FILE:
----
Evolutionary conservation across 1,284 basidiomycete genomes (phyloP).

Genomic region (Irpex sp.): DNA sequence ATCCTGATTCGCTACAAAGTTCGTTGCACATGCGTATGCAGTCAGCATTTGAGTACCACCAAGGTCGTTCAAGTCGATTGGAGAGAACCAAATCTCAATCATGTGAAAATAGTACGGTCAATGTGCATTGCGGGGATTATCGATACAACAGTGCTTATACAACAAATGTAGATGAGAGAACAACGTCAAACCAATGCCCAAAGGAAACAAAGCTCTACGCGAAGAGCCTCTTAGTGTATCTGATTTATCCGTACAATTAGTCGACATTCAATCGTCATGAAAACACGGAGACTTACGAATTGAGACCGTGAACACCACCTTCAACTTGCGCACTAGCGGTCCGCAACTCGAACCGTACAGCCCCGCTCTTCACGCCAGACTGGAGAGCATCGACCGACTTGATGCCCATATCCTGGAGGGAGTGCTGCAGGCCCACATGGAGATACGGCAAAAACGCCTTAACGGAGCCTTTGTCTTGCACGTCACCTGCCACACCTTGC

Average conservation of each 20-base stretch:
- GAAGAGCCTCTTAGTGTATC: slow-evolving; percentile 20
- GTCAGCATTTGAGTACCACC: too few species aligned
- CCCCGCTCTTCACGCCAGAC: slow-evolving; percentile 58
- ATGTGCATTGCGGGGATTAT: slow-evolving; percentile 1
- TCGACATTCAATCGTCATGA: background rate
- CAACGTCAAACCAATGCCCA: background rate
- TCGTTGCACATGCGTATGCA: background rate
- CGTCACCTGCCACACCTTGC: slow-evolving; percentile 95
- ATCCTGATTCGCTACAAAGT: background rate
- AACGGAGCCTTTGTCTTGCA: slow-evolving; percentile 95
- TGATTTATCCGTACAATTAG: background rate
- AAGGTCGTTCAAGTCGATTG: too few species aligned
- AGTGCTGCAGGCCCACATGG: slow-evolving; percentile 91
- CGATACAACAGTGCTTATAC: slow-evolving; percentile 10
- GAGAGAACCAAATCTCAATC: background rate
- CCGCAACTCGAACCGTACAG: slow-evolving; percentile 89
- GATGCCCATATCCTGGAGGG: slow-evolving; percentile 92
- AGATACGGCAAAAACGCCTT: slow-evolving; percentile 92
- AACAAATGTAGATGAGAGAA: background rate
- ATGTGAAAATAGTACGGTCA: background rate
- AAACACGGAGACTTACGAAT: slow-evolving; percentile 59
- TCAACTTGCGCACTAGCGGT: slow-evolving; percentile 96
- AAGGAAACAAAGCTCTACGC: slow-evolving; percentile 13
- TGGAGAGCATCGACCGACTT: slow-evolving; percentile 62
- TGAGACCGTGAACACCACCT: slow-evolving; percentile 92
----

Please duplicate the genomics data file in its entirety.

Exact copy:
Evolutionary conservation across 1,284 basidiomycete genomes (phyloP).

Genomic region (Irpex sp.): DNA sequence ATCCTGATTCGCTACAAAGTTCGTTGCACATGCGTATGCAGTCAGCATTTGAGTACCACCAAGGTCGTTCAAGTCGATTGGAGAGAACCAAATCTCAATCATGTGAAAATAGTACGGTCAATGTGCATTGCGGGGATTATCGATACAACAGTGCTTATACAACAAATGTAGATGAGAGAACAACGTCAAACCAATGCCCAAAGGAAACAAAGCTCTACGCGAAGAGCCTCTTAGTGTATCTGATTTATCCGTACAATTAGTCGACATTCAATCGTCATGAAAACACGGAGACTTACGAATTGAGACCGTGAACACCACCTTCAACTTGCGCACTAGCGGTCCGCAACTCGAACCGTACAGCCCCGCTCTTCACGCCAGACTGGAGAGCATCGACCGACTTGATGCCCATATCCTGGAGGGAGTGCTGCAGGCCCACATGGAGATACGGCAAAAACGCCTTAACGGAGCCTTTGTCTTGCACGTCACCTGCCACACCTTGC

Average conservation of each 20-base stretch:
- GAAGAGCCTCTTAGTGTATC: slow-evolving; percentile 20
- GTCAGCATTTGAGTACCACC: too few species aligned
- CCCCGCTCTTCACGCCAGAC: slow-evolving; percentile 58
- ATGTGCATTGCGGGGATTAT: slow-evolving; percentile 1
- TCGACATTCAATCGTCATGA: background rate
- CAACGTCAAACCAATGCCCA: background rate
- TCGTTGCACATGCGTATGCA: background rate
- CGTCACCTGCCACACCTTGC: slow-evolving; percentile 95
- ATCCTGATTCGCTACAAAGT: background rate
- AACGGAGCCTTTGTCTTGCA: slow-evolving; percentile 95
- TGATTTATCCGTACAATTAG: background rate
- AAGGTCGTTCAAGTCGATTG: too few species aligned
- AGTGCTGCAGGCCCACATGG: slow-evolving; percentile 91
- CGATACAACAGTGCTTATAC: slow-evolving; percentile 10
- GAGAGAACCAAATCTCAATC: background rate
- CCGCAACTCGAACCGTACAG: slow-evolving; percentile 89
- GATGCCCATATCCTGGAGGG: slow-evolving; percentile 92
- AGATACGGCAAAAACGCCTT: slow-evolving; percentile 92
- AACAAATGTAGATGAGAGAA: background rate
- ATGTGAAAATAGTACGGTCA: background rate
- AAACACGGAGACTTACGAAT: slow-evolving; percentile 59
- TCAACTTGCGCACTAGCGGT: slow-evolving; percentile 96
- AAGGAAACAAAGCTCTACGC: slow-evolving; percentile 13
- TGGAGAGCATCGACCGACTT: slow-evolving; percentile 62
- TGAGACCGTGAACACCACCT: slow-evolving; percentile 92